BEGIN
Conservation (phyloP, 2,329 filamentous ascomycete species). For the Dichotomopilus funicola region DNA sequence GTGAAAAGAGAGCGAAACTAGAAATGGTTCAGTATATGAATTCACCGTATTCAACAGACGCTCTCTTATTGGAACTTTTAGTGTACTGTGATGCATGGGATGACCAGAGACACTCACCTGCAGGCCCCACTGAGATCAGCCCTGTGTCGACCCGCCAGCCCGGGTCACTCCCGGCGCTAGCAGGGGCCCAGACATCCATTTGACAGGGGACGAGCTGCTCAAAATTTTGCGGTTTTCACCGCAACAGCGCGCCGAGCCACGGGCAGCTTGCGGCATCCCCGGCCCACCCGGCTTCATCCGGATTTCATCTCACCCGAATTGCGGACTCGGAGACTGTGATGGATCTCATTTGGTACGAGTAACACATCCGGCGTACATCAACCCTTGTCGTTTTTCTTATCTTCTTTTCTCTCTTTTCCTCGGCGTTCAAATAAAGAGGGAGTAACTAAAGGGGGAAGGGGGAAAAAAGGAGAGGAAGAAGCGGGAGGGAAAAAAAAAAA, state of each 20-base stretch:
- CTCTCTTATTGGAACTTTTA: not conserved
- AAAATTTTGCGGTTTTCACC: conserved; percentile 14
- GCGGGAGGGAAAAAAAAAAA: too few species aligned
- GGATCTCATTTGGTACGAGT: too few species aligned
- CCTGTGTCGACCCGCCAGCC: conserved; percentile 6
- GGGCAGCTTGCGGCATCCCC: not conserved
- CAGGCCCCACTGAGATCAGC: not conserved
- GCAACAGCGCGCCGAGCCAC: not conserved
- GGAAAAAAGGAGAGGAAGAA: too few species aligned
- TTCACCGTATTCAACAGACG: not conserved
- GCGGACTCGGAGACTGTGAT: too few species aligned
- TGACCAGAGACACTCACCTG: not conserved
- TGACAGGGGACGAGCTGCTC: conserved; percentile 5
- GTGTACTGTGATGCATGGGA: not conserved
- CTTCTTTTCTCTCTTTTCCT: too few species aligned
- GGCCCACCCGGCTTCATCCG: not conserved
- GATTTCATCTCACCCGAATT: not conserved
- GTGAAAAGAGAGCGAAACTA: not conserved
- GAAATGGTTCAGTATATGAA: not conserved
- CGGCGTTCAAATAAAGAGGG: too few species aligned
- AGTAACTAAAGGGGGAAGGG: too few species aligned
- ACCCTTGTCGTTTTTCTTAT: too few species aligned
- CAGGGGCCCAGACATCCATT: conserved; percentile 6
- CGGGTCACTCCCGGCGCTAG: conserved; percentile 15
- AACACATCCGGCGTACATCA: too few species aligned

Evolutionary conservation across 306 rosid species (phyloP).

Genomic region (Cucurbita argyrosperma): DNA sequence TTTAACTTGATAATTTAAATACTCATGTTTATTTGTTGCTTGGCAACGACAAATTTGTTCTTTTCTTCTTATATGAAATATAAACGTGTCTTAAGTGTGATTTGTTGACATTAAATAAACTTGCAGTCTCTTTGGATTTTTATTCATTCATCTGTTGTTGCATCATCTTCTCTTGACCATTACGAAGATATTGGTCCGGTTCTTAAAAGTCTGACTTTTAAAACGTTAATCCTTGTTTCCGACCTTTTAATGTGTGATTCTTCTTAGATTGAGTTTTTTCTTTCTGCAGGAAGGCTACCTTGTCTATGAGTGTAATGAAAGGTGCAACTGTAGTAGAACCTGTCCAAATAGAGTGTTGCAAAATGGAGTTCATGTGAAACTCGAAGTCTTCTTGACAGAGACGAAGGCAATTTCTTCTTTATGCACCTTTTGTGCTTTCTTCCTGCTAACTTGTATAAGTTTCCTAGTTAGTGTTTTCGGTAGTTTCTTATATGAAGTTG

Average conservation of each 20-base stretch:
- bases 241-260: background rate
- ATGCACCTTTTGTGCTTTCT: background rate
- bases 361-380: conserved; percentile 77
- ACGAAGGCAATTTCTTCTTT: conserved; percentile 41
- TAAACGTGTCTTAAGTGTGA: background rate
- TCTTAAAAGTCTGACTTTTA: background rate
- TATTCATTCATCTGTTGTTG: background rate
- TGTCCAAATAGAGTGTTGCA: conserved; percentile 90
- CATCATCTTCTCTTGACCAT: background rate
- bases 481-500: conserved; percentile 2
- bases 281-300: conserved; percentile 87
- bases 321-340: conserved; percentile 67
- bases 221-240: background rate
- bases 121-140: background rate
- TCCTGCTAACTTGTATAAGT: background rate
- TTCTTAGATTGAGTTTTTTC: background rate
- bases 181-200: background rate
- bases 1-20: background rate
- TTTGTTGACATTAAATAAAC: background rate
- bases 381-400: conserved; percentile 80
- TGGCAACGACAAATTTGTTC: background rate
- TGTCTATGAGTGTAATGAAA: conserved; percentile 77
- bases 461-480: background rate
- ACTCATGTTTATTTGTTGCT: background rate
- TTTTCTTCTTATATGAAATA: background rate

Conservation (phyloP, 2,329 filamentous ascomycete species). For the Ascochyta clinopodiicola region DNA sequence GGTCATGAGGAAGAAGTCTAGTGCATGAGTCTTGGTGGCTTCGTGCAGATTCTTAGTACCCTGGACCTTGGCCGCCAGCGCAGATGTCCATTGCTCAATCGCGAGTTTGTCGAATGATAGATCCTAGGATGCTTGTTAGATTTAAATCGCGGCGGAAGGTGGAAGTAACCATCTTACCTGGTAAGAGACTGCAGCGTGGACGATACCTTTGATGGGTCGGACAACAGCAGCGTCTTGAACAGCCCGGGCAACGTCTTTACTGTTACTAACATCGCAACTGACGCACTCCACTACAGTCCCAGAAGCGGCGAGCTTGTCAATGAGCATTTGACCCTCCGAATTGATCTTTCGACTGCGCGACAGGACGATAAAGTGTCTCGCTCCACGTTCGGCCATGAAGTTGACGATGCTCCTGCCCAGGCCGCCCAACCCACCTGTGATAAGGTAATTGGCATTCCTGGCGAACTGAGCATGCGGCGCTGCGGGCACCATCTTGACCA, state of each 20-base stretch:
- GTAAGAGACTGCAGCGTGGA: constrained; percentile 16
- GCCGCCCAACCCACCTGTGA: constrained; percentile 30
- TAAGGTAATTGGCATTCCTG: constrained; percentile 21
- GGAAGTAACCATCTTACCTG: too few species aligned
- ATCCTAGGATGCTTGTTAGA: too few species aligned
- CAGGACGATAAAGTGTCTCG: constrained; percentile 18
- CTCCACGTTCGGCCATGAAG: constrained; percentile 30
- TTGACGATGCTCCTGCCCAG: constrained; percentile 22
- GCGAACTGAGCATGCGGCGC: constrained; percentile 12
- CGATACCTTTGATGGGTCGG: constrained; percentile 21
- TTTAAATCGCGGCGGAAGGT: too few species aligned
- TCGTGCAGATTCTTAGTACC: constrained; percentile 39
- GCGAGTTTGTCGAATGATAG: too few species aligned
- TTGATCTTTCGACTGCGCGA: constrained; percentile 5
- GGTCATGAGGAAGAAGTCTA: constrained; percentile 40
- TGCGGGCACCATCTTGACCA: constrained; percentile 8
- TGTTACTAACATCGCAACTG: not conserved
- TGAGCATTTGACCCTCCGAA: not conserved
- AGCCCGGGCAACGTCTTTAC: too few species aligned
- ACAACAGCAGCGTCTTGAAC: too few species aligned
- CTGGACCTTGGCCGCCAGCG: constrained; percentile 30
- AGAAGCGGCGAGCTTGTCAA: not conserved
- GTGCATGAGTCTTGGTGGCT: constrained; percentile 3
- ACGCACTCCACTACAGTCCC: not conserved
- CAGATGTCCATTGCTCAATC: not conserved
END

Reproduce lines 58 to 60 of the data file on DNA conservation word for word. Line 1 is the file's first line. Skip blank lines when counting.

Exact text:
- TAAGGTAATTGGCATTCCTG: constrained; percentile 21
- GGAAGTAACCATCTTACCTG: too few species aligned
- ATCCTAGGATGCTTGTTAGA: too few species aligned